Shamefully, there was no female RA again until 1922. And despite the fact that Kauffman exhibited at all the Academy's annual exhibitions for most of the rest of her life, the institution has never before given her a solo show. Now at last, more than 200 years after her death in 1807, the RA is redressing the balance with an attractive and enlightening exhibition, entitled Angelica Kauffman, curated by Bettina Baumgärtel.

Like some modern pop stars, Kauffman became so famous that she was known simply by her Christian name. This chimed nicely with the titles of the sentimental novels of the era, such as Richardson's 'Pamela' and Fanny Burney's 'Evelina'.

Like these fictional heroines Kauffman was notionally raised in innocent rustic seclusion. Her father, Joseph, was a journeyman painter from the picturesque village of Schwarzenberg in the Bregenz Forest in western Austria. He had met her mother while decorating a church in Chur, across the border in Switzerland. After Angelica was born there in 1741, the precocious artist did not visit Schwartzenberg until she was in her sixteenth year and then later for brief visits only twice.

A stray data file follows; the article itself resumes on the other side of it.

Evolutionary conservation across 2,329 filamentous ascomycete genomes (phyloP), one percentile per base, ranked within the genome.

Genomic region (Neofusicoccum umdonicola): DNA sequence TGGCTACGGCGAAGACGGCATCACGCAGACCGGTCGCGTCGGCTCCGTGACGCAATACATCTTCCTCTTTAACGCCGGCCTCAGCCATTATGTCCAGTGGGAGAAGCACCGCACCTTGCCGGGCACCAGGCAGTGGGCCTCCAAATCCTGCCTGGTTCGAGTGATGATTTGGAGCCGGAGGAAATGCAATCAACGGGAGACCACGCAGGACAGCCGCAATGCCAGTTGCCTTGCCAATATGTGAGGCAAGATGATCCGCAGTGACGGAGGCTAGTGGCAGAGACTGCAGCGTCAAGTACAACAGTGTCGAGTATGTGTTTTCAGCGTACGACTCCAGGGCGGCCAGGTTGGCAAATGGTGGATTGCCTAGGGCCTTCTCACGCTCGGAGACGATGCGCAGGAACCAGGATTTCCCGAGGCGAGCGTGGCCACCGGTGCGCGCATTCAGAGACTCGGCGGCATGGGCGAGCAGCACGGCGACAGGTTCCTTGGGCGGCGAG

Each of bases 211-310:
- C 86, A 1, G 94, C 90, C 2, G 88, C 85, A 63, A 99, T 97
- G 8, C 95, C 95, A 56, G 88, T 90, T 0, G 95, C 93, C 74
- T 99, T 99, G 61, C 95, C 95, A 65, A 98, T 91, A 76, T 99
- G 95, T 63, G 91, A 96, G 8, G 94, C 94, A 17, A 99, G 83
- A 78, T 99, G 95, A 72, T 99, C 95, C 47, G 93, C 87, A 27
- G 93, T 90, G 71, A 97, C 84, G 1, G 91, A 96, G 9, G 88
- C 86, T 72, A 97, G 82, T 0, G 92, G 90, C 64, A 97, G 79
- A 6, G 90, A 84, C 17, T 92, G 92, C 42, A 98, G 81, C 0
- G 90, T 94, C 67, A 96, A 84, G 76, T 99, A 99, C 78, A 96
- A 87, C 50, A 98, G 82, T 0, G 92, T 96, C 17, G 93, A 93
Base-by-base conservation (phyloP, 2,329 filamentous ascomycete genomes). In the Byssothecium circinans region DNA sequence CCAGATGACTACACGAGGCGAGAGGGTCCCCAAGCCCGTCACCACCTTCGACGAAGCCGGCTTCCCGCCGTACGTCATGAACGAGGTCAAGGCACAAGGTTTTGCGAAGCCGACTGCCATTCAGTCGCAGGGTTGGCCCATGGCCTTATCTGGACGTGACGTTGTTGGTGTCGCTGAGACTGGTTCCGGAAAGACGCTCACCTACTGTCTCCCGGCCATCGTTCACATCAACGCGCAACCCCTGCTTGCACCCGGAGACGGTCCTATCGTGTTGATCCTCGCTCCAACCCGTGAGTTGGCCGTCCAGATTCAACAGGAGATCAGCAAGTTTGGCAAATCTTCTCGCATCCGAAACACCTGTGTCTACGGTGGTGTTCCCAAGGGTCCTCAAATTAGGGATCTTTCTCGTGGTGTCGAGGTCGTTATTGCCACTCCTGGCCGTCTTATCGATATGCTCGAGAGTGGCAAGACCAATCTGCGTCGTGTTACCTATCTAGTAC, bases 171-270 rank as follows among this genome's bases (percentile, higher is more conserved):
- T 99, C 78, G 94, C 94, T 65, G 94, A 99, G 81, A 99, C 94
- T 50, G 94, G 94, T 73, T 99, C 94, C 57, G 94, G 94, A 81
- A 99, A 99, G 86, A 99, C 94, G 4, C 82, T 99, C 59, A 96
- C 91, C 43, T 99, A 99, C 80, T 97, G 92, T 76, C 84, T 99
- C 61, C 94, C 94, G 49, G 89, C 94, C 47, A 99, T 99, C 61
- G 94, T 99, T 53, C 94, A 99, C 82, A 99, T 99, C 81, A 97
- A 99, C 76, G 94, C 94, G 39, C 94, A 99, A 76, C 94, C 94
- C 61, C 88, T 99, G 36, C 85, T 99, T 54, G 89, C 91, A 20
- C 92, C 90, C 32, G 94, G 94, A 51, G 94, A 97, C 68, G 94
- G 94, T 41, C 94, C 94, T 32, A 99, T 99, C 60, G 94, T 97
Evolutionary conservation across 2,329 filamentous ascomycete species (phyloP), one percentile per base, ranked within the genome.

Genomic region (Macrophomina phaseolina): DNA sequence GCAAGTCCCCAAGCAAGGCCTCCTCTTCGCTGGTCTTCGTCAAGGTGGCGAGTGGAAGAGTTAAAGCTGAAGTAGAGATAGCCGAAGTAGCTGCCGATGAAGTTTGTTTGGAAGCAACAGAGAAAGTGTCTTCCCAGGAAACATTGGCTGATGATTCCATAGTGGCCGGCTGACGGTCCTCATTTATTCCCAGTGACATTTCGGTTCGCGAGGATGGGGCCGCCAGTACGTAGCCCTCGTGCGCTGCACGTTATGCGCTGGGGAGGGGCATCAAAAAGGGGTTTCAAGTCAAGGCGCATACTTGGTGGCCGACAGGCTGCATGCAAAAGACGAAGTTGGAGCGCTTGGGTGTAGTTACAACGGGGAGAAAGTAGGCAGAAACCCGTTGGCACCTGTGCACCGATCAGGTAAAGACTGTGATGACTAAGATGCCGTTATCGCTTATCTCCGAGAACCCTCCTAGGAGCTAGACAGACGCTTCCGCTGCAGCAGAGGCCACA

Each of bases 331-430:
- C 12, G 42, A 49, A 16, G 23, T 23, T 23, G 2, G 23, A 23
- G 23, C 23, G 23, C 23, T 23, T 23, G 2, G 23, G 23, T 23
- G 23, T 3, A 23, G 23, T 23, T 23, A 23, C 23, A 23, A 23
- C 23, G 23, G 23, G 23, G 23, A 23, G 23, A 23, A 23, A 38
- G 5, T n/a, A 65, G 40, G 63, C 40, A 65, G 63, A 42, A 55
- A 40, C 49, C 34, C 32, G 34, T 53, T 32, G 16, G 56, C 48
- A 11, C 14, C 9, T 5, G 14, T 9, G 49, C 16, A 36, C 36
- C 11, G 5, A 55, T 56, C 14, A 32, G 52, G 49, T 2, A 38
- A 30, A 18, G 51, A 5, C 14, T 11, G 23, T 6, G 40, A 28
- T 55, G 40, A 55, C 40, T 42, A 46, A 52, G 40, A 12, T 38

Nevertheless, she adopted her father's village as her putative homeland, and was recorded as describing 'in adorably loving tone the customs of this simple mountain folk' and 'the painterly costumes there'. Indeed, she depicted herself at least three times in this local attire, reinforcing the embroidered story of her origins. This constituted a useful defence mechanism for a single woman embarking on a public career in the arts, and played artfully on her reputation for naturalness and unaffected grace, reinforced by her devout Catholic faith.